- Always check the accessibility of local stations because some can lack ramps or safe walk ways for visually impaired.
- If a local station is inaccessible – go to a main station and ask them to provide accessible transport to that station.
- There should not be luggage, bikes or people obstructing the accessible spaces, and you can ask a guard to move them.
Mainline Trains –
- Ideally it is better to book assistance in advance, either in the station or by phone on – http://www.nationalrail.co.uk/stations_destinations/disabled_passengers.aspx
- However, you have no obligation to pre-book and staff at stations have to do their best to accommodate you.
- If there is reason why a carriage cannot properly accommodate you such as lack of toilet or train fault, then the operate has to move you free of charge.
- In the event that you miss your train and the operator or station staff are to blame, such as not providing assistance, then they are duty bound to provide you with an accessible alternative such as a taxi.
- In the event of rail replacement service (where a bus replaces a train), mobility and visually impaired passengers are entitled to an accessible alternative.
Pro Tip – if you are disabled train passenger in a hurry, and unable to purchase a ticket for a legitimate reason (such as organising assistance), then you can board a train without a ticket. On-board, you can then purchase a ticket a discounted rate.
Pro Tip – if you problems with planning a journey or getting around an unfamiliar location, then you can have some guide you around the station.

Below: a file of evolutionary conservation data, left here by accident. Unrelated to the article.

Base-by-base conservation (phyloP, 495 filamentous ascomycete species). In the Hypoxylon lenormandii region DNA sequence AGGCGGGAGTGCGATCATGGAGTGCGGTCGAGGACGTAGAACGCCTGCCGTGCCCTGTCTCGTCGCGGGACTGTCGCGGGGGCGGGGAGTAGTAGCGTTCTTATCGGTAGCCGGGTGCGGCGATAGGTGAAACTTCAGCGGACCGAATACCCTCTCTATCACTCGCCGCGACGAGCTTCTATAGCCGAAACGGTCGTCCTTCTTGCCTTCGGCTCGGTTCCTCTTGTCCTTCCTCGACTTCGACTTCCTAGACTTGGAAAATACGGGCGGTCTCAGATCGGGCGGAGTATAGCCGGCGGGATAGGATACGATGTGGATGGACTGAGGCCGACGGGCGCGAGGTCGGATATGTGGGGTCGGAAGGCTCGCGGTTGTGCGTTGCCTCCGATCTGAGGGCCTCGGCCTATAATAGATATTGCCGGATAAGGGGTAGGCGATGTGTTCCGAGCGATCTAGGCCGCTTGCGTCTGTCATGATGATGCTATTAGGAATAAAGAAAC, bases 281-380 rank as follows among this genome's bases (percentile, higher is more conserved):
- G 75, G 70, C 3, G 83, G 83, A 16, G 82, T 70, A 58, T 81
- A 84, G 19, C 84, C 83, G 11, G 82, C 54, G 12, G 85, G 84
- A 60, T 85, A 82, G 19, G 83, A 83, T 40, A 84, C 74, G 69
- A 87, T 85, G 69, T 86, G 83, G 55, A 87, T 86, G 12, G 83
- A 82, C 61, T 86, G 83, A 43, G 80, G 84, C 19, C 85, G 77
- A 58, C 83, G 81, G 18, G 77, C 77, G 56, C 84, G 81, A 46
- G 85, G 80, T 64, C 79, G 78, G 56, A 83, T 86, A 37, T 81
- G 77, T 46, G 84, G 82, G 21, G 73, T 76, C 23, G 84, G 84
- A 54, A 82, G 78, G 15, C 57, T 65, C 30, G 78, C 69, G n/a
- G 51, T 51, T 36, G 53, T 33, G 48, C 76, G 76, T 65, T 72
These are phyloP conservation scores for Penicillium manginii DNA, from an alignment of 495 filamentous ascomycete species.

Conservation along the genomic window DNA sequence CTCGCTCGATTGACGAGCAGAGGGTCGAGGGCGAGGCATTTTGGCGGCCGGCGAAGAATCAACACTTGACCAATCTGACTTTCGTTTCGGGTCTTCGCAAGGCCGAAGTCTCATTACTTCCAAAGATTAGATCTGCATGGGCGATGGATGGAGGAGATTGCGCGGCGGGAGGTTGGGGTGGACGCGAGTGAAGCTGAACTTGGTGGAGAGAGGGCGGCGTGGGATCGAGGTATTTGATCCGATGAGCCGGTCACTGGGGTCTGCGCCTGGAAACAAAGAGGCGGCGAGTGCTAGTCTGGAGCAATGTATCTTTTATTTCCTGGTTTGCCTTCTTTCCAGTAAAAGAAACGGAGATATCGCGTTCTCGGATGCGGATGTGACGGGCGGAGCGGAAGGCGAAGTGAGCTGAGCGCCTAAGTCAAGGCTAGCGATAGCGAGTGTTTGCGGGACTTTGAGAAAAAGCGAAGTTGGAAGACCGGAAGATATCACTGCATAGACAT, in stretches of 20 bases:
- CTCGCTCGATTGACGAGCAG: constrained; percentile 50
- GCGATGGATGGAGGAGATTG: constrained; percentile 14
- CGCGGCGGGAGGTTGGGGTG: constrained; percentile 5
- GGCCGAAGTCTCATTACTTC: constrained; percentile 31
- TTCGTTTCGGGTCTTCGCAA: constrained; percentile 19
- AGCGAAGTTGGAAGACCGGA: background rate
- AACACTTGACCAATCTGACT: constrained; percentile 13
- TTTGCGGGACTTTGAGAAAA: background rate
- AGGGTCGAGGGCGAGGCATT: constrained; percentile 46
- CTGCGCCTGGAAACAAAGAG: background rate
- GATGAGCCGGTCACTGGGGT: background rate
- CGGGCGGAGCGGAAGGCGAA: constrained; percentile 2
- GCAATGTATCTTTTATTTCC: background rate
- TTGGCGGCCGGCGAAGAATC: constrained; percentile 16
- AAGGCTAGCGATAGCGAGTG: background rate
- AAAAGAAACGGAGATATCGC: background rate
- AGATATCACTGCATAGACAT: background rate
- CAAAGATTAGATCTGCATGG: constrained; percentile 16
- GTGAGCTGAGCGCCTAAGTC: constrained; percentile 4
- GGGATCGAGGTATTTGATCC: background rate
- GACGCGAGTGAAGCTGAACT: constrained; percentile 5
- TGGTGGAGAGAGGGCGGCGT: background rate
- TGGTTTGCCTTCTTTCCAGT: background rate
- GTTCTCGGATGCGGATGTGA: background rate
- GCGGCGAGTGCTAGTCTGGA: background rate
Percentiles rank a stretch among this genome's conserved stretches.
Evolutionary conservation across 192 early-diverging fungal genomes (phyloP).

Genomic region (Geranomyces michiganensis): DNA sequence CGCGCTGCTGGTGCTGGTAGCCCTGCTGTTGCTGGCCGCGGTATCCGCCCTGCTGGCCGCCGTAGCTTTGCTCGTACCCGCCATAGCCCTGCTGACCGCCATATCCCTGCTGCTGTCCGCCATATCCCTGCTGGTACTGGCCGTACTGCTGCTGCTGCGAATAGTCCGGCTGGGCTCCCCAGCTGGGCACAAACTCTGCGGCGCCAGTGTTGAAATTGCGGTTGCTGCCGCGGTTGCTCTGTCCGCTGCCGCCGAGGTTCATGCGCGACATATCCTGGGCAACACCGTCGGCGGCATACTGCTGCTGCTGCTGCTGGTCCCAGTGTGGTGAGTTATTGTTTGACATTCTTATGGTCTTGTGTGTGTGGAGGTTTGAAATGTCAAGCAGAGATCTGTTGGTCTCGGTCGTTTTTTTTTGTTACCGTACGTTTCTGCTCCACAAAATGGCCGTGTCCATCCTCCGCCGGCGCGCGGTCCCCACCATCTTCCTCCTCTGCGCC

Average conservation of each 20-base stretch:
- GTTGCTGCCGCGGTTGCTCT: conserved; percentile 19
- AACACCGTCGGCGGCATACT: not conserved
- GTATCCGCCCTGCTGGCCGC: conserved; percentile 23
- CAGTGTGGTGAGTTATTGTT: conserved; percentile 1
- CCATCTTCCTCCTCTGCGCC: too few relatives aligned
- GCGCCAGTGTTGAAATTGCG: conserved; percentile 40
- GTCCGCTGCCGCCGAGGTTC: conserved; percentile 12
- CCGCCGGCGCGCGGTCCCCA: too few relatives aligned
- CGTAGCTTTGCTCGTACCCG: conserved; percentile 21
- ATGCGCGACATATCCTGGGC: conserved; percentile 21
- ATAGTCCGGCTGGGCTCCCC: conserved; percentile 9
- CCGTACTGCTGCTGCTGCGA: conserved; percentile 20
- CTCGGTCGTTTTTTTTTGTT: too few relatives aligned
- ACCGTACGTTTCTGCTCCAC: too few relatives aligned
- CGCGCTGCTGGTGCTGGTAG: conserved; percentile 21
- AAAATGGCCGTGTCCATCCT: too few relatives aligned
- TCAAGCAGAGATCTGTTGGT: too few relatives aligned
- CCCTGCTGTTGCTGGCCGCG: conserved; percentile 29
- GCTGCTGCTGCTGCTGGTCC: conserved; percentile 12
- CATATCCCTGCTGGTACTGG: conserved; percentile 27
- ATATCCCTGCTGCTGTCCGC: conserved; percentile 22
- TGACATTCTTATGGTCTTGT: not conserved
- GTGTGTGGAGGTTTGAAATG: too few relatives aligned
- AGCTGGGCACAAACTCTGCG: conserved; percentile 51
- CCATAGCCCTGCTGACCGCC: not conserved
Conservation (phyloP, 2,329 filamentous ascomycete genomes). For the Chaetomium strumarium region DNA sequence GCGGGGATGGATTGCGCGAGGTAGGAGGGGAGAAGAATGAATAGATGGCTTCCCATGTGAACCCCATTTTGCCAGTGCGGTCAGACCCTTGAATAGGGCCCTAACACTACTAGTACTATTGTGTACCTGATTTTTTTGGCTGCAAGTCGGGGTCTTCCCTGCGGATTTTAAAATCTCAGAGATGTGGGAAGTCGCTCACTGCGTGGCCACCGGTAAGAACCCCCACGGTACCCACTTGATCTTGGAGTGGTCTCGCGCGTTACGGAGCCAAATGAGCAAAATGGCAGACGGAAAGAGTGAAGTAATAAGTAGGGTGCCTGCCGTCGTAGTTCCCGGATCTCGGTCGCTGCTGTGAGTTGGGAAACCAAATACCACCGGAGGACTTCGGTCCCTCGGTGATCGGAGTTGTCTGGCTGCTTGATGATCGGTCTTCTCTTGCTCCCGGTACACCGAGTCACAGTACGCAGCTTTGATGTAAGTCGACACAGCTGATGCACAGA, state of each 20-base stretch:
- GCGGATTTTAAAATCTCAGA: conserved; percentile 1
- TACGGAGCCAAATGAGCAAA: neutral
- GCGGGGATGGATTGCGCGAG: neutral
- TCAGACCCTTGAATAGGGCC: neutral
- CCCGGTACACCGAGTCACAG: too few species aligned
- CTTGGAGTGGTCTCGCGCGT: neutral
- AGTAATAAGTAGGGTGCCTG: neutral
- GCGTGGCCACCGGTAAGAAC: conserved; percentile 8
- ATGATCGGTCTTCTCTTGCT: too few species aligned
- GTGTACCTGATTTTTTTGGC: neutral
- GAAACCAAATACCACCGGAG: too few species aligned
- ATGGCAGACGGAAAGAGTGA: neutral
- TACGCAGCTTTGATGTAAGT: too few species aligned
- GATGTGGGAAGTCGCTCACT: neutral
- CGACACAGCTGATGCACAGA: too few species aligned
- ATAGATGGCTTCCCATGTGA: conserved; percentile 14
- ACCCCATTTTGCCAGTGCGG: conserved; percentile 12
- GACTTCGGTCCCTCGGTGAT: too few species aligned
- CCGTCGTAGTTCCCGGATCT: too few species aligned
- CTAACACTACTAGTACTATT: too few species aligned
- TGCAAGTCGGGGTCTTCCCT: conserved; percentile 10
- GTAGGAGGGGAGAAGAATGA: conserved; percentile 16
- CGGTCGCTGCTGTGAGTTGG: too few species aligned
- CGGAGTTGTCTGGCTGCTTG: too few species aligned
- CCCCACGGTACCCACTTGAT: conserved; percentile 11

Pro Tip – you don’t need a disabled person railcard to get a discount. If you remain in your wheelchair, you can get 34% off as single ticket using the code D34 and 50% off a return using the code D50.
There is a little known thing called ‘The Wheelchair Luggage Problem”. The problem is niche problem of more generic one – namely that wheelchair user never have a free pair of hands.
Our hands are always in use. Meaning that we struggle to carry, lift or push anything else but our chair. “The Wheelchair Luggage Problem” is just a niche of that.
While everyone else is touting those spacious, yet small, carry on bags – you’re there pushing along thinking, “damn, I wish I could use something like that.”
Well recently I went on a short break to Tenerife to visit a friend. The flight was hand luggage only, which left me considering ‘The Wheelchair Luggage Problem.”
Now I’m use to carrying a backpack most places. So I figured if I could find a bag that was a backpack, I’d be good! So I search around and found the Cabin Max Metz – I did a full review that you can read here.
The Mertz worked really well but as I said in my review – it doesn’t entirely solve ‘The Wheelchair Luggage Problem.” This is mostly because if you want quickly grab your tablet, book or laptop that isn’t so easy. So I got thinking what else I could take with me to fix this.
Now on most flights – you are also allowed to take a bag that can go under the seat. But that is another bag right? So, we’re back to the ‘Wheelchair Luggage Problem” because I still don’t have a free pair of hands.